Komal Minhas: Believing in Yourself
by Kyle Kendall
“Find comfort in the discomfort.”
At just 27 years old, Komal Minhas is a business-owner and the producer of a feature documentary. Her secret? Among other strategies, a big one is recognizing self-sabotage and stopping it in its tracks.
“The hardest part about starting my business was the self-sabotage, because I truly believe that if we are in love with ourselves and if we want to be our best friends, that is a true path to success,” she says. “Demons only get into our head if we let them.”
Self-sabotage can take many forms, but social science researchers agree that the end subconscious result is to avoid potential failure by creating conditions that prevent success. In other words, our subconscious is saying: ‘I might not succeed at this thing I really want, so I’m going to manufacture something I can blame that failure on.’
Take procrastination as an example. While some see it as plain and simple laziness, it’s actually a very common self-sabotage tactic. It’s easier to internally justify failure if we do something rushed and last minute than if we invest a lot of time and effort and it doesn’t pay off.
Fending off this kind of thinking is a lifelong process, and it’s one that many successful women really struggle with.
Why? Societal messages about how successful women can be – or should want to be – find their way into our subconscious minds. One study found that self-sabotaging women all had one thing in common: the messages they received from their parents in childhood, subliminally telling them how high (or low) to aim in their future careers.
Since the 70’s and 80’s, researchers have been referring to women’s ‘fear of success’, and while times certainly have changed, there’s always more work to do. So many of us experience self-sabotage, and the way to not let the cycle take over is to eliminate the shame surrounding it.
That’s why we need open and honest discussions with successful female entrepreneurs about how they broke the cycle. It’s the kind of discussion you can expect from Dream, Girl.
“I think what women have a tendency to do which makes it more pronounced and self sabotaging is the process of rumination that keeps us moving in a downward spiral, and stuck in negative thought patterns, that in fact stop us from taking the next positive right action… It is a vicious circle that we only get out of when we learn tools to build our confidence, check our mind-sets, and turn our thoughts into action,” says Megan Dalla-Camina.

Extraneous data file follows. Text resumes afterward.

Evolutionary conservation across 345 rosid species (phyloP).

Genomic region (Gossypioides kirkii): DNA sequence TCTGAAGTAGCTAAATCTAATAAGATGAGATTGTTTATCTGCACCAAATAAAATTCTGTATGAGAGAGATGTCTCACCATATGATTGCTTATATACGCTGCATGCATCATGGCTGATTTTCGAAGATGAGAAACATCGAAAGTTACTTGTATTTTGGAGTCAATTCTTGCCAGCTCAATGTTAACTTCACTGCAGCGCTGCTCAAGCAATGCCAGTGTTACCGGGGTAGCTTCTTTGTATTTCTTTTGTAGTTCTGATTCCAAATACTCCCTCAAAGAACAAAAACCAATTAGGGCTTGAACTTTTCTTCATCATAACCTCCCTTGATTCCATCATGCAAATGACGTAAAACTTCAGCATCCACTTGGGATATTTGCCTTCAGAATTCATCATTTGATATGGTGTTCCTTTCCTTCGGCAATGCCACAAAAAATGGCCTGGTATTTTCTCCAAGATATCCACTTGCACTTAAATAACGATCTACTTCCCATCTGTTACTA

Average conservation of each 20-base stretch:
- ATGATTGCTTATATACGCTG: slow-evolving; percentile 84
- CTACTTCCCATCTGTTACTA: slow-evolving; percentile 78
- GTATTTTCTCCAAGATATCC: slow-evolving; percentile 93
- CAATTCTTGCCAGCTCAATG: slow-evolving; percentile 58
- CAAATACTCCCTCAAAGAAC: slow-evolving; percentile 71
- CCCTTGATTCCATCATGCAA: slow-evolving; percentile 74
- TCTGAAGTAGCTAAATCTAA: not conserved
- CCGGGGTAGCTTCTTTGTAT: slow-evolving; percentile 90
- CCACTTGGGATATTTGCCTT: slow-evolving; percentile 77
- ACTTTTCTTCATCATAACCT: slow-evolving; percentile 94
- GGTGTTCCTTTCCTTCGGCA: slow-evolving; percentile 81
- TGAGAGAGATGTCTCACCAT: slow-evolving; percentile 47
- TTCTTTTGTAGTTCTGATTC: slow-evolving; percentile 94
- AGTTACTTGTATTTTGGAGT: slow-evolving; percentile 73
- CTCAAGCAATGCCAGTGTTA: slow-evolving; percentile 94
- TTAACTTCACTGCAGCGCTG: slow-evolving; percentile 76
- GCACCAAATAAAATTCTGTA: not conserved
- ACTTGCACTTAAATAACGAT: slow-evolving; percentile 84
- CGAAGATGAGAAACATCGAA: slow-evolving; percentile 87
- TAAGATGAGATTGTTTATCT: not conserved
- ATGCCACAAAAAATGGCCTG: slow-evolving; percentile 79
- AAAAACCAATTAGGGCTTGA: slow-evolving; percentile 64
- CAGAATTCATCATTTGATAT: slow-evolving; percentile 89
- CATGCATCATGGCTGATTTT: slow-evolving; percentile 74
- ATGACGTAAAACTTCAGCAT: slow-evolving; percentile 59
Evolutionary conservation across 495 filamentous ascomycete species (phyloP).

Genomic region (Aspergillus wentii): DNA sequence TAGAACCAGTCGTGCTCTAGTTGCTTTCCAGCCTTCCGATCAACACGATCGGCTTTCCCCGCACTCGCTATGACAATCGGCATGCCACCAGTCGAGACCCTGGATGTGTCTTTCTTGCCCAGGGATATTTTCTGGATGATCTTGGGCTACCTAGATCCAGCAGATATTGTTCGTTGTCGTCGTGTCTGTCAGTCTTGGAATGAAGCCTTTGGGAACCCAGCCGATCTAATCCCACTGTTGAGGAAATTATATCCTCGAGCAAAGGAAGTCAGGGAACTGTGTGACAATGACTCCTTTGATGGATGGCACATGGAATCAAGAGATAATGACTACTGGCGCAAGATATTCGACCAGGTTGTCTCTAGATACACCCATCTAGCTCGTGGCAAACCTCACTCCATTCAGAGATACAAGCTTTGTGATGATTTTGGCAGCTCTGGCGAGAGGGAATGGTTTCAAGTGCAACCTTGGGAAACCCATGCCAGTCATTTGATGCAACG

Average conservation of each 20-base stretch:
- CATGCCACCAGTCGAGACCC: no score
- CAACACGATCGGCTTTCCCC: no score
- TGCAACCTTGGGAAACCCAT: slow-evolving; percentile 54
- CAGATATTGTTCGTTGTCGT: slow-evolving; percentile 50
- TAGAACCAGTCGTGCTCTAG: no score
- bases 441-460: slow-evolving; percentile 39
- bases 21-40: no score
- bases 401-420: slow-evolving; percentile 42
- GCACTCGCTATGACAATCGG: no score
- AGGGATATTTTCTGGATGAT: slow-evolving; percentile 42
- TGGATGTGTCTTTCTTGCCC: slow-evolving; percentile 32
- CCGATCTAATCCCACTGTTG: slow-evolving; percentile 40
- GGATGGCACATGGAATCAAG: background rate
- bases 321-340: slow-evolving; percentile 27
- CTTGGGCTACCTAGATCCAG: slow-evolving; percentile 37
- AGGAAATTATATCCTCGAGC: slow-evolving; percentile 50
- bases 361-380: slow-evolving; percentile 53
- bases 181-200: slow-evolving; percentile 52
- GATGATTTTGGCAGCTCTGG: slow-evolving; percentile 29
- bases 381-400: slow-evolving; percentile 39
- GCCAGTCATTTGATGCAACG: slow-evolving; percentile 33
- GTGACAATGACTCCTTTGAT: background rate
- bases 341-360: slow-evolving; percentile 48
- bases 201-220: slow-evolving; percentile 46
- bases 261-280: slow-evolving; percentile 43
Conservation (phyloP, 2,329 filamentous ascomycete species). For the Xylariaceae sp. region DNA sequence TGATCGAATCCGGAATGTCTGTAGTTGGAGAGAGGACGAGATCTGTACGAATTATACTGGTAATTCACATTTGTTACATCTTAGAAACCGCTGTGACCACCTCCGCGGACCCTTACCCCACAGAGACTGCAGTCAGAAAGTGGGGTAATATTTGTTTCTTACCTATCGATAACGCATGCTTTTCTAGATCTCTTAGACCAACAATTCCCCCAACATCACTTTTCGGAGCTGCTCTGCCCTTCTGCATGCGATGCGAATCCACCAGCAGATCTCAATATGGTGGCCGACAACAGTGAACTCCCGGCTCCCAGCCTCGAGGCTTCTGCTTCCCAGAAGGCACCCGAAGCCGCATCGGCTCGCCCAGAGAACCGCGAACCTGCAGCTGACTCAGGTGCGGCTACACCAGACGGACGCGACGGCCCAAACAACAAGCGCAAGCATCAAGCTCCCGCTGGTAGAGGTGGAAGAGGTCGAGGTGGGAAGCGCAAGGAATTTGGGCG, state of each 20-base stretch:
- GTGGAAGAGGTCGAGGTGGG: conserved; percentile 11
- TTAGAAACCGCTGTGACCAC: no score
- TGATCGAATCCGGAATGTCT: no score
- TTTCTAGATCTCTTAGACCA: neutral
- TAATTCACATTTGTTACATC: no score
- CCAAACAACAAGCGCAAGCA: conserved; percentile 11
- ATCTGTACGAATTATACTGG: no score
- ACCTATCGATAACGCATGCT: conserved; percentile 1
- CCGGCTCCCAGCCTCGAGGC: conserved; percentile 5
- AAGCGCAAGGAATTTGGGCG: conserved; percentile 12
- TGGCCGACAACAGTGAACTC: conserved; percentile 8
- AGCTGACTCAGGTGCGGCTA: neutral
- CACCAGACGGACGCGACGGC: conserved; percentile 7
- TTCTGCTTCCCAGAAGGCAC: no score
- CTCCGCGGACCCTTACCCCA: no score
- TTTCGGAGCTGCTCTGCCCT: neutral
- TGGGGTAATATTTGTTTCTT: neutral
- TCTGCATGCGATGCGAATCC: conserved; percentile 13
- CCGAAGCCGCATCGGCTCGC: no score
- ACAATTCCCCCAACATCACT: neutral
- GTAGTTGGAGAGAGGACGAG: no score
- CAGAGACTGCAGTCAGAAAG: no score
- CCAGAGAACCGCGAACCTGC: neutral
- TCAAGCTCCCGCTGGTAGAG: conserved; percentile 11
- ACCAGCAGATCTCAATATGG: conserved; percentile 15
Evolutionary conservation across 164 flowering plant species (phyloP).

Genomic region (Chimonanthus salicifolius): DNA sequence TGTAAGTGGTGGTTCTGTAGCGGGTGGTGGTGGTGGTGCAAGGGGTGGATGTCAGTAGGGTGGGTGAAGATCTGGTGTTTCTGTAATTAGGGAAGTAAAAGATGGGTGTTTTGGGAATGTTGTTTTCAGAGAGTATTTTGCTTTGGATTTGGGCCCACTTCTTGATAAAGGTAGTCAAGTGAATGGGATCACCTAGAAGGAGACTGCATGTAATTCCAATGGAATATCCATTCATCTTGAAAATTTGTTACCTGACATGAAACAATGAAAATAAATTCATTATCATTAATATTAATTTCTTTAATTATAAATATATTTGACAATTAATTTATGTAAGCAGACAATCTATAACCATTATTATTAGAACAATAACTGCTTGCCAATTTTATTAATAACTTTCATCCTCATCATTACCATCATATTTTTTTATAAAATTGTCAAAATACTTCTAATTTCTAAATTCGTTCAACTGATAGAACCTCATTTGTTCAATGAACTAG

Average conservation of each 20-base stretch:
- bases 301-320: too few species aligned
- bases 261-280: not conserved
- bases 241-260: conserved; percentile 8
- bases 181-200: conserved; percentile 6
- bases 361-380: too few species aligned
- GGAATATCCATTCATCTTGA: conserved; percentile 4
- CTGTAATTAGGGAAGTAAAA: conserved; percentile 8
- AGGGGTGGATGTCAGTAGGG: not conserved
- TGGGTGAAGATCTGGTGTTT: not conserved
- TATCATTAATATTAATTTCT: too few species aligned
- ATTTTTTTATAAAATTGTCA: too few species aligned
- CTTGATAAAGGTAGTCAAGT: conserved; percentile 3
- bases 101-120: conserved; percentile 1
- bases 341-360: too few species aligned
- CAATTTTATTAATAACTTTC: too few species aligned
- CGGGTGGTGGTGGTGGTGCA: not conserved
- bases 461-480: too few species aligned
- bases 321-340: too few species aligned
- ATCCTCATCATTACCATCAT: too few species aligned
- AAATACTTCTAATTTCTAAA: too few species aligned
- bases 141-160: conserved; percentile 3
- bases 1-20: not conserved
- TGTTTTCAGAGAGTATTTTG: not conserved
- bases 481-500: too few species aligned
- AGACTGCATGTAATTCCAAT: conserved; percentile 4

And she’s not the only one talking about self-sabotage. Life coach and hugely popular web TV host (and a Dream, Girl-featured entrepreneur), Marie Forleo often talks about a similar concept. She refers to it as an ‘upper limit problem.’
It’s a term coined by psychologist and author Gay Hendricks, who says each one of us has an internal limit on how much success and happiness we think we deserve or can handle, so when we start to approach that limit, we often self-sabotage.
“If you did make a commitment to fully using your unique gifts, you might fail. This belief tells you to play it safe and stay small. That way, if you fail, at least you fail small,” Hendricks writes.
It’s similar to another mental block gaining a lot of attention lately: impostor syndrome. It’s this internal voice, very common in women but men experience it too, telling a person that they’re a fraud, that their accomplishments have been due to luck or happenstance rather than hard work, and everyone could find out at any moment. It’s yet another way women are conditioned to internally block or discredit our successes.
So how do we break the cycle?
“Understanding that we are not our thoughts is a good place to start,” says Megan.
“We have between sixty- and eighty-thousand thoughts a day, and we are constantly telling ourselves stories about who we are, what we think about ourselves, what we can and can’t do and all of our self limiting beliefs. These are some of the biggest internal barriers to overcome, because if we get to the point where we can catch our stories, challenge them by asking ourselves ‘is that true?’ and reframing our response into a thought, that leads to positive action,” she says.
One of Komal’s personal mantras comes from activist and author Marianne Williamson: “Our deepest fear is not that we are inadequate. Our deepest fear is that we are powerful beyond measure.”
Female entrepreneurs are powerful beyond measure, and we only stand to build on that power by leaning into our potential.
What about you?
Has there ever been a time in your career where you have hit an “upper limiting” belief? How did you work through it? Comment below or join the conversation in the official Dream, Girl facebook group.